The weather was, for the most part, unbearable – certainly the worst playing conditions in recent memory – which made the 2011 season impossible to cherish. This wintery spring, however, should be earmarked as a critical footnote in the history of Illinois high school baseball.
After all, when Lyons Township hoisted the Class 4A state championship trophy at Joliet’s Silver Cross Field on June 11, it officially marked the end of an era, perhaps, when we look back, the golden era of prep baseball in Illinois.
Next season, high school players will begin using BBCOR bats. The new bat regulations are designed to significantly decrease the trampoline effect of the aluminum, which will slow the exit speeds of batted balls, and therefore make the game safer – in theory, that is. Essentially, it’s like hitting with a broken bat, completely dead, and with a smaller sweet spot.
The long ball will be a thing of the past. With a deadened barrel and a smaller sweet spot, players now have to strike the ball perfectly. In the past, good hitters could get fooled on an off-speed pitch, but keep their hands back long enough to drive the ball the other way for extra bases. The middle-of-the-lineup guys could even take it out of the park despite committing their weight. Bloop, handle-shot singles won’t make it out of infield; decreased exit speeds will make it easier for outfielders to track down balls in the gap, and there will be fewer singles through the infield.
You get the point.
College baseball began using BBCOR bats this year and it completely changed the complexion of the game. All the coaches have said so. The college game, which was once buoyed by the long ball, is a different animal now. Which means college coaches’ recruiting preferences will change. For the above-average high school power hitter, it will likely be a difficult recruiting process. Furthermore, there likely will be less projection on a hitter’s ability to acquire more power at the college level, which means the kid who showed bat speed and swing looseness but is a few years away physically, may get looked over.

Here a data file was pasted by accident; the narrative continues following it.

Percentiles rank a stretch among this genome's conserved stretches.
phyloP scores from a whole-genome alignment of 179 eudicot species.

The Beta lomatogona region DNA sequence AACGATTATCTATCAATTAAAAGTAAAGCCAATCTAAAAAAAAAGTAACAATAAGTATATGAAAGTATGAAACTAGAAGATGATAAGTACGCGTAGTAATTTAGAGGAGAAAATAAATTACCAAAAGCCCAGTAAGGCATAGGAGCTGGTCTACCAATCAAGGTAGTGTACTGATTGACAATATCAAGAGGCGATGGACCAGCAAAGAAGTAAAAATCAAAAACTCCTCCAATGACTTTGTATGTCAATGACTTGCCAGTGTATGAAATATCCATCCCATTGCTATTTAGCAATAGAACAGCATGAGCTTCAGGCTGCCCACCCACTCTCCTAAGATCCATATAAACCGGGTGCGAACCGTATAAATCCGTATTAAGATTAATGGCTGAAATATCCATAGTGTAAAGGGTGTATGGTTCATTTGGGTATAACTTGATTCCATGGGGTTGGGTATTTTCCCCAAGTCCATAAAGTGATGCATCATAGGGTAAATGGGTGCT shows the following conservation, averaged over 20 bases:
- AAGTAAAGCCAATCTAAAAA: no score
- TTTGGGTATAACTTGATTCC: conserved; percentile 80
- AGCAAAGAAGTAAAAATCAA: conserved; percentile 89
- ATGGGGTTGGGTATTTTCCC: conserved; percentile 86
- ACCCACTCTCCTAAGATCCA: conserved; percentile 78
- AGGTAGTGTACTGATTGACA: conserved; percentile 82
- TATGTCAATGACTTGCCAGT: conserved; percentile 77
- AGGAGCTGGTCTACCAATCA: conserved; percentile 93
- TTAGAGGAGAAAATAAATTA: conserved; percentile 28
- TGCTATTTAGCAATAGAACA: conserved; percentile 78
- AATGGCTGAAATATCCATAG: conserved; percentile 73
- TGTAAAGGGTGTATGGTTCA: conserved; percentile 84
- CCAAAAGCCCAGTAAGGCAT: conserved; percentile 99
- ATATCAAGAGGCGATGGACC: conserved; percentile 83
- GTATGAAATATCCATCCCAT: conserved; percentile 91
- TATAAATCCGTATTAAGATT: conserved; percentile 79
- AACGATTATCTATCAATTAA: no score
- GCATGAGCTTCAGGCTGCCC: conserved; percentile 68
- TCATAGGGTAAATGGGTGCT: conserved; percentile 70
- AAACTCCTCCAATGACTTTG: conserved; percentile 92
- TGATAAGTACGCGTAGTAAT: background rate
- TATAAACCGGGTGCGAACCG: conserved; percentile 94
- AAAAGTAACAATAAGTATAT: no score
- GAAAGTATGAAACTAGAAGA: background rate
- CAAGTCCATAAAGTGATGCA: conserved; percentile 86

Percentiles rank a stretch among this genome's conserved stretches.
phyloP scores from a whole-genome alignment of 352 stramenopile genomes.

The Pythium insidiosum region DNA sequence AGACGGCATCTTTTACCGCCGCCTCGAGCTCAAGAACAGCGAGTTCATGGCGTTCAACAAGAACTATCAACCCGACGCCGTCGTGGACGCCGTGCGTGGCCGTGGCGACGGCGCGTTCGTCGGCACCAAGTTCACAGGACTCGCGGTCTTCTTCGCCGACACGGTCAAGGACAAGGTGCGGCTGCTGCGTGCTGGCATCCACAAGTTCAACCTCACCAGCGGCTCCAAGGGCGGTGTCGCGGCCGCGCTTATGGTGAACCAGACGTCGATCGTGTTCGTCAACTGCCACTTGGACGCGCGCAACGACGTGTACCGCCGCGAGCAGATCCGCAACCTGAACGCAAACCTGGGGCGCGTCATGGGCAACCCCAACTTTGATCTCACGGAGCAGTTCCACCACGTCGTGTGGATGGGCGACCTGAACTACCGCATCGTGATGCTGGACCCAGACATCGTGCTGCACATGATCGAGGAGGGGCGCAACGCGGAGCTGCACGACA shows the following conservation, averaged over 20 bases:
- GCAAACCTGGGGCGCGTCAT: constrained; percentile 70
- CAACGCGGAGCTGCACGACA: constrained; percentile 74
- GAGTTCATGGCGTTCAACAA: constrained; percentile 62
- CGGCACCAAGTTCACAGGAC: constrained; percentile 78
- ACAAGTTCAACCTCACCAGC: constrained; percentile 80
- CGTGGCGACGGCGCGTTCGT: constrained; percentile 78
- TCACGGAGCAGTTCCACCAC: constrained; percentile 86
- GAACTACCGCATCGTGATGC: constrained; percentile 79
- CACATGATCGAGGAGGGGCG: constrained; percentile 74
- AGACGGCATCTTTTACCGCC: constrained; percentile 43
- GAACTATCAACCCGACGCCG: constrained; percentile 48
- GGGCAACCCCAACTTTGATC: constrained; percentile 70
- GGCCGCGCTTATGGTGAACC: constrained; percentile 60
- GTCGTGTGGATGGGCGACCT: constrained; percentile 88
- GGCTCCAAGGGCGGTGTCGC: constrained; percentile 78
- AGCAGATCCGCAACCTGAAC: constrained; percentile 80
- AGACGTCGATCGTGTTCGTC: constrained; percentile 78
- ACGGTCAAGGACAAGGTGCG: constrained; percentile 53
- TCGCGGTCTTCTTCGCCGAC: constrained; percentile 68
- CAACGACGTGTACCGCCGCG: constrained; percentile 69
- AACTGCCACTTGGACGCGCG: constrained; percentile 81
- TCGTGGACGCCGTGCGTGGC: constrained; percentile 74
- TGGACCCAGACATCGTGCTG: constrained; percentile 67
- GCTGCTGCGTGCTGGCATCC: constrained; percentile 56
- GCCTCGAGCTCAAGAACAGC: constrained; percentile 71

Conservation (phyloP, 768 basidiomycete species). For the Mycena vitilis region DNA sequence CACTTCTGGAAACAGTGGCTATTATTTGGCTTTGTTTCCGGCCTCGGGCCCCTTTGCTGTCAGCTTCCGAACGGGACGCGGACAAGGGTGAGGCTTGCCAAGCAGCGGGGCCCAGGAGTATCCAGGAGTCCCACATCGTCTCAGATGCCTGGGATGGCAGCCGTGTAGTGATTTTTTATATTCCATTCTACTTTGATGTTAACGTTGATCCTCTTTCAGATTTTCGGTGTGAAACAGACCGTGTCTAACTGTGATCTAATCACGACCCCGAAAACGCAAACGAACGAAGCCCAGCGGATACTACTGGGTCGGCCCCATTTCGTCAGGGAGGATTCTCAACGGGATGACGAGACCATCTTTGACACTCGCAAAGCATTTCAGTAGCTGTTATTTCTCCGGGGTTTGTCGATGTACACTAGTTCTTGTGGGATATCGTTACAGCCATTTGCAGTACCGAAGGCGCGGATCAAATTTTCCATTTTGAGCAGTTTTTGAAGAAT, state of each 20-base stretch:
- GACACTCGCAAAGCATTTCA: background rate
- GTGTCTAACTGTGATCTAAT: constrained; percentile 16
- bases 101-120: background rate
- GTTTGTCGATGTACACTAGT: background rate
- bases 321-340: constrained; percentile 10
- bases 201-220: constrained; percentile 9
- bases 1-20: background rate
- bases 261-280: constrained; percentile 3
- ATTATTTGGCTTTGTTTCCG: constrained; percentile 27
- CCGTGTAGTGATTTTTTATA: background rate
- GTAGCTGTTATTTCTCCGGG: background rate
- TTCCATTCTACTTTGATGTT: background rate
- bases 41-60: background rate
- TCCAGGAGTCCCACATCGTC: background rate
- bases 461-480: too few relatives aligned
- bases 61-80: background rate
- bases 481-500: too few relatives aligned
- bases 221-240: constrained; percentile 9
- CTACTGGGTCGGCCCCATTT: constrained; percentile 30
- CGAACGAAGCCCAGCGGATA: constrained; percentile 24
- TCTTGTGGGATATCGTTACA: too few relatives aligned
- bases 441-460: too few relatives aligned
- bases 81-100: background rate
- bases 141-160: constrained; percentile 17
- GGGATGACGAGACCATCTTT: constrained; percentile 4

One player’s loss, however, is another player’s gain. A heightened premium will be placed on speed and athletes. Light-hitting defensive wizards should get more consideration. Pitching will be in even greater demand. And not just the hard-throwers. Of course velocity guys will always be coveted and demand a hefty price tag. But for those pitchers who are three, four ticks shy on the radar gun yet have the ability to run or cut their fastball – essentially keeping the ball away from the deadened barrel – they become more valuable, too.
The shift in recruiting indicates that the entire face of Illinois high school baseball will change dramatically. If we agree that college players are bigger, stronger and more polished, then you don’t need Tim Burton’s macabre imagination to project what the high school game will look like.
Assuming that pitchers can throw strikes and defenses can pick up the ball, high-scoring, three-hour games will be a distant memory. Which is a good thing. Then again, average high school hitters, which constitute most of a team’s lineup, won’t have a chance. Which isn’t a good thing – for them, at least.
One person who should be thrilled with the new bat regulations is four-time Prep Baseball Report All-State outfielder Tim Barry, who broke the all-time Illinois high school home run and RBI records this spring. If the IHSA stays with the BBCOR bats, no one will come close to breaking the Oak Forest slugger’s records.
I, too, can’t say that I’m completely displeased with the change. Sure, I will still be subjected to the often-brutal cold of early spring, like everybody else, but at least the game will be much quicker.